Our fleet of powerful drills are able to install caissons to 4.9 metres (16 feet) diameter to depths of 40 metres (131 feet), in soil or rock.
Driven H-piles, pipe piles and timber piles provide a time-tested and economical deep foundation element for the support of a wide range of structures, including power plants, houses, bridges, factories and office buildings.
Micro piles are small diameter steel piles or rods that are drilled and grouted in place. They provide an excellent solution for soil stabilization problems as well as support for structures in soft soils and areas sensitive to vibration. Ideal for low-headroom conditions.
Supporting adjacent structures directly permits new construction to the property line, thus maximizing building area. Underpinning with reinforced concrete panels is done typically to depths of 4 metres (14 feet)
Using special techniques, our drills are able to install structural members directly under buildings to increase the depth of underpinning to over 15 metres (50 feet)
CFA piles provide a deep foundation where the noise and vibrations of driven piling cannot be tolerated and ground conditions prove challenging for the installation of drilled caissons. Up to 600 mm (24 inches) diameter CFA piles can typically carry loads up to 875 kn (100 tons) per pile. In 1989, we developed the first North American computerized monitoring system for CFA piles. The computer displays information to the operator to ensure quality control.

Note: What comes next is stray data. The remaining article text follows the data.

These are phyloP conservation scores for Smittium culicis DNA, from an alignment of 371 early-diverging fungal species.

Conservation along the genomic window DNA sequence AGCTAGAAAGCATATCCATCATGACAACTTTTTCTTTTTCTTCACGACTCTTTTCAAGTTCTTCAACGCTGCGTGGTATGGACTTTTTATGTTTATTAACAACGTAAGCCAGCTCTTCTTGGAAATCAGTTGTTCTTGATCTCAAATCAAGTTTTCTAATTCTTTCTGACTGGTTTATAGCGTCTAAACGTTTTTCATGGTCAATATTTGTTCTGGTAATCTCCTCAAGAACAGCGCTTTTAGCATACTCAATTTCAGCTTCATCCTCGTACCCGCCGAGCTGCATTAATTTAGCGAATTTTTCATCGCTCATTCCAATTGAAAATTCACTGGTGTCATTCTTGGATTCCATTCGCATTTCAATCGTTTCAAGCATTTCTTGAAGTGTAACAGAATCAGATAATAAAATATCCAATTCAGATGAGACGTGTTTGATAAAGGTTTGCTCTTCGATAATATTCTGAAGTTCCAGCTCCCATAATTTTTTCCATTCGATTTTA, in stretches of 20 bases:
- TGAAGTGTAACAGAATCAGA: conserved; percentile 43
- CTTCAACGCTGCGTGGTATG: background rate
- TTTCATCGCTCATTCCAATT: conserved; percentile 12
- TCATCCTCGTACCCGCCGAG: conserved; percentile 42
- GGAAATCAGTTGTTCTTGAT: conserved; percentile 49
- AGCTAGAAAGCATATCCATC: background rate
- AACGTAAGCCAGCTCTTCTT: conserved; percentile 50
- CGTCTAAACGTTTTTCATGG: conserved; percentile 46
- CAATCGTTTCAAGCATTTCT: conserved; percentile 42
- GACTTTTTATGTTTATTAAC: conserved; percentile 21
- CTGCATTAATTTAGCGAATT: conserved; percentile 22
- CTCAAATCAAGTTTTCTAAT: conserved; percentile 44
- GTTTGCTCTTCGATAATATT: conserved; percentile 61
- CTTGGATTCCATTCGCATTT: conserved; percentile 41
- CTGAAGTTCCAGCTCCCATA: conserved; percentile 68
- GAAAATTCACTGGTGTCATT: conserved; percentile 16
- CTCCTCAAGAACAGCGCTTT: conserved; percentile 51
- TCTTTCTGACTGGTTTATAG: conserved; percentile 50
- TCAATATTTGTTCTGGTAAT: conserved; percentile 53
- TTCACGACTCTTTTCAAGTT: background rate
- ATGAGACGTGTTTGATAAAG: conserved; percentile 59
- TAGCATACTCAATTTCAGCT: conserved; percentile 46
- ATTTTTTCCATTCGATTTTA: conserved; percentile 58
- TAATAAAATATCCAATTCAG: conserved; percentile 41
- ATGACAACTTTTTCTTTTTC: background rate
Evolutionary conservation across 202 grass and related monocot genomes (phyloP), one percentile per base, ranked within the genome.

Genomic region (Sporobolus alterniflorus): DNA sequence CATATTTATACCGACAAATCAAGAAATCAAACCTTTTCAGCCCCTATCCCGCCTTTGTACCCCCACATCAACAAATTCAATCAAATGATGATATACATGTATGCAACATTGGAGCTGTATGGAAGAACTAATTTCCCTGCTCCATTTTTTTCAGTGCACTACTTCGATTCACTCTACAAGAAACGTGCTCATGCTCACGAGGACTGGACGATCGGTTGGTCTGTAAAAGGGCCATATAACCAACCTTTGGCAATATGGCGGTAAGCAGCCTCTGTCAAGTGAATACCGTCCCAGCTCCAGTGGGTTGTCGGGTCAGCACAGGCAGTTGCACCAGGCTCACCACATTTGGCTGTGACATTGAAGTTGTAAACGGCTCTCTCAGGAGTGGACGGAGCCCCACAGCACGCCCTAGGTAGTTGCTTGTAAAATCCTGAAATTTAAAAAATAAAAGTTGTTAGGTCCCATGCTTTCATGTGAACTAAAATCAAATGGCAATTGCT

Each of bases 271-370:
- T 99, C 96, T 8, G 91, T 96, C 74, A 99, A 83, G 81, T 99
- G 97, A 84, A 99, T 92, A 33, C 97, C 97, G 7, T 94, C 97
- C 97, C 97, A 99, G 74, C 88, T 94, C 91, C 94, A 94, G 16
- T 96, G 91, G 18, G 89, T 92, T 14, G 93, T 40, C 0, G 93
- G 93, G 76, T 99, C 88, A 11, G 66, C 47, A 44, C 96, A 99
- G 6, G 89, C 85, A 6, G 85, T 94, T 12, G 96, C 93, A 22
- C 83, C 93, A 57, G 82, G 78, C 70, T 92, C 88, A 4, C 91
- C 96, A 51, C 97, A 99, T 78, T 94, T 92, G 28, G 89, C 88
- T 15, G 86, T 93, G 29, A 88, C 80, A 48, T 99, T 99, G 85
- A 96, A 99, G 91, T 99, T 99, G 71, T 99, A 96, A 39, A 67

Load tests are required to confirm design assumptions and measure performance. Tests up to 9750 kn (1,100 tons) have been completed. That's over 2 million pounds!
Helical piles consist of a straight section of pipe that has helical flights welded to it. These piles are advanced using hydraulic equipment which literally screws the helical flights into the ground.
Uplift forces can be exerted on structures in the form of buoyant forces, wind forces creating overturning, and cantilevered loads on structures.
Water storage tanks constructed below the ground water table, wind turbines and cantilevered bridge decks are examples of these structures.
To resist these uplift forces tie down anchors are often used. These anchors typically consist of a steel-reinforcing member anchored into a soil or rock medium, and grouted into place with cement grout.
The anchors can be either post stressed of left as passive anchors depending on design requirements.